Archaeologists use a radars method to detect buried boat graves of the Viking period

0
15
Facebook
Twitter
Pinterest
WhatsApp


The place of the boats (marked in black ellipses) was uncovered utilizing a radar pulled by the small car proven on this picture. Jani Causevic/NIKU.

For the Vikings, a lot of life revolved round water. It’s unsurprising then that Vikings (and a number of other different pre-colonial societies) carried out a peculiar funerary observe that concerned utilizing boats or ships both as tombs for storing lifeless our bodies or as grave items buried with the lifeless. Archaeologists name such funerary websites boat graves or ship burials. These constructions are uncommon as a result of solely the people who had excessive standing within the Viking society was once buried like this.

in article 1

Lately, archaeologists from Norwegian Institute for Cultural Heritage Analysis (NIKU) have recognized a boat grave in Kvinesdal, Norway. The archaeological survey that exposed the boat grave was carried out utilizing motorized high-resolution GPR (Ground-penetrating Radar), a method that entails using radar pulses for imaging and investigating underground constructions that lie comparatively near the floor (a number of meters). 

The researchers put GPR to good use, figuring out a number of options of curiosity in Kvinesdal. Kvinesdal is already widespread amongst archaeologists as one of many largest Iron Age funerary websites in southern Norway, however surprisingly, it’s the first boat grave discovery within the space.  

The boat grave and burial mounds found in Øyesletta, Kvinesdal. Picture Credit: Jani Causevic/NIKU

The boat grave was discovered at a depth of about 9 meters within the floor, and in the course of the survey, quite a few different burial mounds had been additionally found. The researchers are assured that their examine of the newly found burial web site in Kvinesdal is prone to reveal extra secrets and techniques concerning the way of life of high-status individuals in the course of the Viking Age (790 – 1066 AD).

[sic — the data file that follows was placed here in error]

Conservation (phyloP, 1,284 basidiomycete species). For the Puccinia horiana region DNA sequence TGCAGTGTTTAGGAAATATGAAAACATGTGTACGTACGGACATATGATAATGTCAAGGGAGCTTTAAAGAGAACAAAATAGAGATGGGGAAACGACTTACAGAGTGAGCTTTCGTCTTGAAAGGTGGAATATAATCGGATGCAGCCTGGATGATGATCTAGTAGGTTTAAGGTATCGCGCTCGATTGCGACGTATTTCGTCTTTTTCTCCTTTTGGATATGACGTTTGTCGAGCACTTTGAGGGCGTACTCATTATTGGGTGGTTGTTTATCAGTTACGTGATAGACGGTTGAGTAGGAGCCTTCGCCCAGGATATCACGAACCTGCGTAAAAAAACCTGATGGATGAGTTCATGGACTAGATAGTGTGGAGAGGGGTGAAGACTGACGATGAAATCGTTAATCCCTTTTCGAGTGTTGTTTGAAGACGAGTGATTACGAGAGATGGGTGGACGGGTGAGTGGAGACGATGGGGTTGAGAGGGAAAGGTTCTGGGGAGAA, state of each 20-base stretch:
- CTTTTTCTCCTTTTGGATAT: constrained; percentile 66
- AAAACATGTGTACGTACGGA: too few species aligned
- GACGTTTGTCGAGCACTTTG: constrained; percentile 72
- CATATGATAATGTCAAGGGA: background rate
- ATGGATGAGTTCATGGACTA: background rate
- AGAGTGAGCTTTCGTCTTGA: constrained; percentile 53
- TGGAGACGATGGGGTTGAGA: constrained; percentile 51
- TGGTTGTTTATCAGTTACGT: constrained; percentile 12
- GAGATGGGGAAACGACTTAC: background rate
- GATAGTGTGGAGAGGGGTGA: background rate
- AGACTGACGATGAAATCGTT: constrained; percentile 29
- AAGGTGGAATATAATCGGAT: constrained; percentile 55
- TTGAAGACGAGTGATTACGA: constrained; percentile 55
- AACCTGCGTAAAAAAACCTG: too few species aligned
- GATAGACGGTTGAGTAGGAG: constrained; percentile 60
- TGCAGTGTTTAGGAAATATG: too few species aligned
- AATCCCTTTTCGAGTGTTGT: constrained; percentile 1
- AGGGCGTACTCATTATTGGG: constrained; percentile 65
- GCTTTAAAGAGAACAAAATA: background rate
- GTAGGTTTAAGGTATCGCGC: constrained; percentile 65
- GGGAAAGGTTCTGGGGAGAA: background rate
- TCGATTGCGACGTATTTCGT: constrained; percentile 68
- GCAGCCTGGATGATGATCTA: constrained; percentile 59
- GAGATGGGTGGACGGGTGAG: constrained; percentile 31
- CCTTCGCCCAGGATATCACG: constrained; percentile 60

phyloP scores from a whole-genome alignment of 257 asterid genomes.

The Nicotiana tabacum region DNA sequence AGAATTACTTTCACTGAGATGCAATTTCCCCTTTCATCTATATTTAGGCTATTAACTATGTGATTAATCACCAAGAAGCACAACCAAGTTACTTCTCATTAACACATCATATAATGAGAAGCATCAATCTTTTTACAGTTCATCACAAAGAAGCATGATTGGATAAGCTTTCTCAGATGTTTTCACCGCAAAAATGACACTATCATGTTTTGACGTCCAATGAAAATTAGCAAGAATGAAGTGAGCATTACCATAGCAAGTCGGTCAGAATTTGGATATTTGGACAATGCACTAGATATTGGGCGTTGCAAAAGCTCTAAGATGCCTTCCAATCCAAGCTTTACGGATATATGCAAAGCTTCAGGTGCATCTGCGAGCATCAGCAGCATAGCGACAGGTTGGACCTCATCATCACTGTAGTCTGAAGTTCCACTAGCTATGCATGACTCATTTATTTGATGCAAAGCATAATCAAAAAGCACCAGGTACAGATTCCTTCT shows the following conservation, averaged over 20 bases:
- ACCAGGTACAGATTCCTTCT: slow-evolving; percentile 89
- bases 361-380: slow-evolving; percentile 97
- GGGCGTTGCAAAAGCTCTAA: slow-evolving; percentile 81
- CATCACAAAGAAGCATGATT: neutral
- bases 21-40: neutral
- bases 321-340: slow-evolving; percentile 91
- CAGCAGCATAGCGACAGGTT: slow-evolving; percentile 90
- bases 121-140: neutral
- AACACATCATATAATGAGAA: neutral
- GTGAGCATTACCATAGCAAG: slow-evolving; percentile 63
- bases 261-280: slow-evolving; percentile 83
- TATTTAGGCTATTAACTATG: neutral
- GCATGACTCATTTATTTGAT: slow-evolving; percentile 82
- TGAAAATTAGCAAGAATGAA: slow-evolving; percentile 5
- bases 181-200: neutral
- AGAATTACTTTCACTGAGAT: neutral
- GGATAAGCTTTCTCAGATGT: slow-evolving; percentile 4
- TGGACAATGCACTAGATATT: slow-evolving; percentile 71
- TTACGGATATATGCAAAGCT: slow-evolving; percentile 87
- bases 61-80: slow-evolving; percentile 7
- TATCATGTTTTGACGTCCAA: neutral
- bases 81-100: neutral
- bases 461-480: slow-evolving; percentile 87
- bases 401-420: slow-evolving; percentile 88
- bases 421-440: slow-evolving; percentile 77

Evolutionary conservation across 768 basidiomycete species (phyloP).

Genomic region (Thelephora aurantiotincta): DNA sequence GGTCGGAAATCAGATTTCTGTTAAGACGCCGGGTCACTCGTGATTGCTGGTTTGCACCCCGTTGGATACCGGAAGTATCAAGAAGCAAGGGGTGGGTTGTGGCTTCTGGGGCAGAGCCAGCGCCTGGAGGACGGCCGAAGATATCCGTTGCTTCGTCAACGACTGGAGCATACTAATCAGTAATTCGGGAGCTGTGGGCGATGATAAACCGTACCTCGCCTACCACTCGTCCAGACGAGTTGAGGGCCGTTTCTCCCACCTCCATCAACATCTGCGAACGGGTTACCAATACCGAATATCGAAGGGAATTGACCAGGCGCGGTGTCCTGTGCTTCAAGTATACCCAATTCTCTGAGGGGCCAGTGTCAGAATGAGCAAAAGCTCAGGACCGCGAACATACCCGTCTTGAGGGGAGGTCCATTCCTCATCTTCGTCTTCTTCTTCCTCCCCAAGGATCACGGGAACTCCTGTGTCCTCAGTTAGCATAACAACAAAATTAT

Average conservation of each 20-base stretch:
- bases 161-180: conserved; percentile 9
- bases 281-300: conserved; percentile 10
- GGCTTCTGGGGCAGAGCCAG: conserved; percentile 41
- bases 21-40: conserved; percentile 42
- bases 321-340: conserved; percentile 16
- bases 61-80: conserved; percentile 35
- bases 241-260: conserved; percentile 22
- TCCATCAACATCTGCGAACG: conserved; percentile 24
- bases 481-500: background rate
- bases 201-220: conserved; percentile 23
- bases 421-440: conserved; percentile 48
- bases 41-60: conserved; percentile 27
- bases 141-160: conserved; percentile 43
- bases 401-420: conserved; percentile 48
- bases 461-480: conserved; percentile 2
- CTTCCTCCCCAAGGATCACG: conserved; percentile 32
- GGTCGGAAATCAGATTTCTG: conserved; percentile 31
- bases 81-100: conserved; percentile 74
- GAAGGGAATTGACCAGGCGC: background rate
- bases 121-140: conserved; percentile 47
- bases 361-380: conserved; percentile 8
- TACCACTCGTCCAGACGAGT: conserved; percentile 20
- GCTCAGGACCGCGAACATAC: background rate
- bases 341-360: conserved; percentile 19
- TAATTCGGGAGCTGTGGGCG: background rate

This isn’t the first time archaeologists have come throughout thrilling Viking-era burial websites in southern Norway. In 2018 and 2019 additionally, a unique group of researchers from NIKU carried out GPR surveys in Gjellestad. Throughout a kind of surveys, the researchers detected ten burial mounds (9 round and one oval), together with a big boat grave. The Viking boat found in Gjellestad was about 19 m lengthy and 5 meters broad, and it was buried between 0.9 and 1.1 metres beneath the bottom.  

A zoomed-in picture of radar information displaying the place of a Viking burial ship. Jani Causevic/NIKU.

NIKU archaeologist Jani Causevic, who found the boat grave in Kvinesdal utilizing GPR is happy about how expertise is enabling researchers in discovering increasingly such historical burial websites. In an interview with HeritageDaily, Causevic commented:

“That is extremely thrilling. Each to find such a discovery, but additionally to see how using georadar provides us the chance to discover and doc cultural historical past by means of new and thrilling strategies.”

The GPR survey in Kvinesdal was carried out as part of Arkeologi på nye veier (Archaeology on New Roads), a research project backed by the Kulturhistorisk museum, Norwegian street development firm Nye Veier, Agder county municipality, and the Nationwide Heritage Board. The following aim of NIKU’s archaeology group is to learn the way the boat and different grave goods managed to remain preserved for 1000’s of years. 

LEAVE A REPLY

Please enter your comment!
Please enter your name here